2009 Expression 44 "Roserock Vineyard" Eola-Amity Hills Pinot Noir

SKU #1108075 92 points Wine Spectator

 Bright and jazzy, delivering a lively mouthful of raspberry, white pepper and cinnamon flavors that ride over refined tannins and remain vivid through the long finish. A mineral note comes through strong at the end. Drink now through 2017.  (8/2011)

91 points Stephen Tanzer's International Wine Cellar

 Vivid ruby-red. Heady aromas of candied red berries, rose and spicecake, with subtle mineral and smoke notes adding complexity. Juicy and precise on the palate, offering sappy raspberry and gingerbread flavors and a deeper cola nuance. Fine-grained tannins add shape and grip to the long, smoky, spice-accented finish. This drinks very well now, with some air.  (8/2011)

90 points Wine Enthusiast

 This single- vineyard bottling is like a reserve-level companion to the other 2009 Oregon Pinot from Expression Vineyards. The fruit is tart and sappy, a concentration of raspberry and cranberry juice, with a lick of chocolate threading through the finish. Young and tannic, this will improve with a few more years in bottle.  (10/2011)


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Price: $49.99

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Varietal:

Pinot Noir

- One of France's most legendary grapes and the grape that earned Burgundy its reputation. The parent of varietals like Pinot Gris/Grigio and Pinot Blanc, Pinot Noir is blue to violet to indigo in color with relatively thin skins, and it is said to have been cultivated in France for more than 2,000 years. At its best, Pinot Noir creates elegant wines that are filled with primary red fruit aromas and flavors while young, revealing with an array of secondary characteristics like earth, smoke, violet, truffle and game with age. The varietal is also known, perhaps better than any, for its ability to translate terroir, or a sense of place. While the best Pinot Noir still comes from Burgundy, it is being produced with increasing success in cooler climates around the world. In France, it is part of the trifecta of grapes that can go into Champagne, and it is also grown in Alsace, Irancy, Jura, Savoie, Lorraine and Sancerre. Outside of France it is produced under the names Pinot Nero and Blauburgunder in Italy's mountainous regions, as Spätburgunder in Germany and as Blauburgunder in Austria. In the US, Pinot Noir has found suitable growing conditions in the cooler parts of California, including Carneros, the Russian River Valley, the Anderson Valley, the Sonoma Coast, Monterey County, the Santa Lucia Highlands and Santa Barbara County, as well as in Oregon's Willamette Valley. In recent years, New Zealand has demonstrated its ability to interpret this hard-to-grow varietal, with successful bottlings coming from careful and attentive growers in Central Otago, Martinborough and Canterbury. Chile is also an up-and-coming region for Pinot Noir, creating fresh, fruit-forward, early-drinking and affordable Pinots from the coastal Casablanca Valley and the Limari Valley.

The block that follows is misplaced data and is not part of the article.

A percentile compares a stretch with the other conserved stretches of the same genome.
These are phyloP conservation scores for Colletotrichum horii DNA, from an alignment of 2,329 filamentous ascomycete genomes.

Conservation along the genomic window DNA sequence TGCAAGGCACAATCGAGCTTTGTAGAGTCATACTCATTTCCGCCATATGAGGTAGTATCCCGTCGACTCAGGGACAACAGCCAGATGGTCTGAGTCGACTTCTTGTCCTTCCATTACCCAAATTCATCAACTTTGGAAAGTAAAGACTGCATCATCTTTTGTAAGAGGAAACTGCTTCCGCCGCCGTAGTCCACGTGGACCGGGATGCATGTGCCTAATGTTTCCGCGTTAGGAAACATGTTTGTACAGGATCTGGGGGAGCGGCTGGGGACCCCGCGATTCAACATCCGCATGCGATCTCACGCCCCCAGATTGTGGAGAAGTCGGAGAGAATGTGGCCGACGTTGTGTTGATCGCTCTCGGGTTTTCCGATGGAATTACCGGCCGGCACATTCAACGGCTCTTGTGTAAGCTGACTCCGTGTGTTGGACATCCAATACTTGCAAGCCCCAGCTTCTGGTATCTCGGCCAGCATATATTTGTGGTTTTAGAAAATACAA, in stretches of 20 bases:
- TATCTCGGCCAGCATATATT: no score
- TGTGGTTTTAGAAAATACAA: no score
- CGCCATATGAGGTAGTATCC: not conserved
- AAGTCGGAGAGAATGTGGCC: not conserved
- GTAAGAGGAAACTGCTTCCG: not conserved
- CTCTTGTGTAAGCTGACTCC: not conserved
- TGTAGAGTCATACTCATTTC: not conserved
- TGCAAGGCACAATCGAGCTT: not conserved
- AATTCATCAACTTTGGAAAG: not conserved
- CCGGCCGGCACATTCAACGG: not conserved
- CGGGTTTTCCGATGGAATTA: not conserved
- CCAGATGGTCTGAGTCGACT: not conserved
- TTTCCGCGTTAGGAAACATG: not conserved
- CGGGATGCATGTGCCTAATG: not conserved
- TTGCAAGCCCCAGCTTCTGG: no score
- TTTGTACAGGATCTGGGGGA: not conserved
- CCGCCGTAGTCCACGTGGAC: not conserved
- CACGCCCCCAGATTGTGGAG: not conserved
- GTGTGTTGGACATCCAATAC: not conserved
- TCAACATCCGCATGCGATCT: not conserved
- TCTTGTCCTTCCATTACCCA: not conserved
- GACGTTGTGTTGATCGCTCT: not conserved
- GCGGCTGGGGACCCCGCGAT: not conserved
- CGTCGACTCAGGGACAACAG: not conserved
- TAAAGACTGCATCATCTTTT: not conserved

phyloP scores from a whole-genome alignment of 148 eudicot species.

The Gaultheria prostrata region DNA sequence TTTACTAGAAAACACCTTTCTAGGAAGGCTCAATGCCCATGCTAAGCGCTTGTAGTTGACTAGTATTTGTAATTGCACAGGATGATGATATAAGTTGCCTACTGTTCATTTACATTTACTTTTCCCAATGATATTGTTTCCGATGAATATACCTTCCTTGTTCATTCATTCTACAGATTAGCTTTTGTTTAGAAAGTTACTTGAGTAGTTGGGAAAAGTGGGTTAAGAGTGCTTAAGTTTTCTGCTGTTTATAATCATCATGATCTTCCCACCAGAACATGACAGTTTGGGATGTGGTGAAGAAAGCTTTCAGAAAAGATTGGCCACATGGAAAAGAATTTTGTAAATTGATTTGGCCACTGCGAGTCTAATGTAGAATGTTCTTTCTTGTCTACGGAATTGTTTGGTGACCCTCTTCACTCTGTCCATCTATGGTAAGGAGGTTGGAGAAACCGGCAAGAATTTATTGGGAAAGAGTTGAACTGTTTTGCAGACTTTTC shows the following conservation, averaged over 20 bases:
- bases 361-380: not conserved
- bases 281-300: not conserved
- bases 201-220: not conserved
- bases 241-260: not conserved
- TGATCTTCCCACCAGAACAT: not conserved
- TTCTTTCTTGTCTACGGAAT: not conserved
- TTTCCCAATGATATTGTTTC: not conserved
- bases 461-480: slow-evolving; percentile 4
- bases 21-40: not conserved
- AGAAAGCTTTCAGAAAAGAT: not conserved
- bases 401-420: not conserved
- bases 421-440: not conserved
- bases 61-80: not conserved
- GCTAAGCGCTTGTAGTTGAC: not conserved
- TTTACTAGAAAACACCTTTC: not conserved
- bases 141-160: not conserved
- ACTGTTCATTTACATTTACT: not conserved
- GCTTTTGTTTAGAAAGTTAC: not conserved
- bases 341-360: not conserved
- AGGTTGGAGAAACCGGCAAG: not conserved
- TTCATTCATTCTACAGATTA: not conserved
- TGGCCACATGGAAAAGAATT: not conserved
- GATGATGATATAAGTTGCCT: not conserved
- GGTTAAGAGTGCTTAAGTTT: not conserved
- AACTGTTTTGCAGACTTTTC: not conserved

Country:

United States

- When people consider domestic wine, they normally think about the state of California. The fine viticultural Region within California, including the Napa Valley, Sonoma, Santa Cruz Mountains, Mendocino and Santa Barbara, are capable of growing grapes of world-class quality. But there's plenty of fabulous wine coming from other states, too. Oregon, Washington and New York are also causing eyebrows (and glassware) to be raised around the world.
Sub-Region:

Oregon

- Highly touted for its Pinot Noirs, Oregon is part of the up-and-coming winemaking industry in the Pacific Northwest of the United States. Most of Oregon is directly affected by the climate coming off of the Pacific Ocean, giving it mild winters and wet summers. This makes it a difficult place to ripen grapes, but some say that the harder grapes have to struggle, the more complex they will turn out to be. Chardonnay and Pinot Gris are two important and successful grapes grown in Oregon.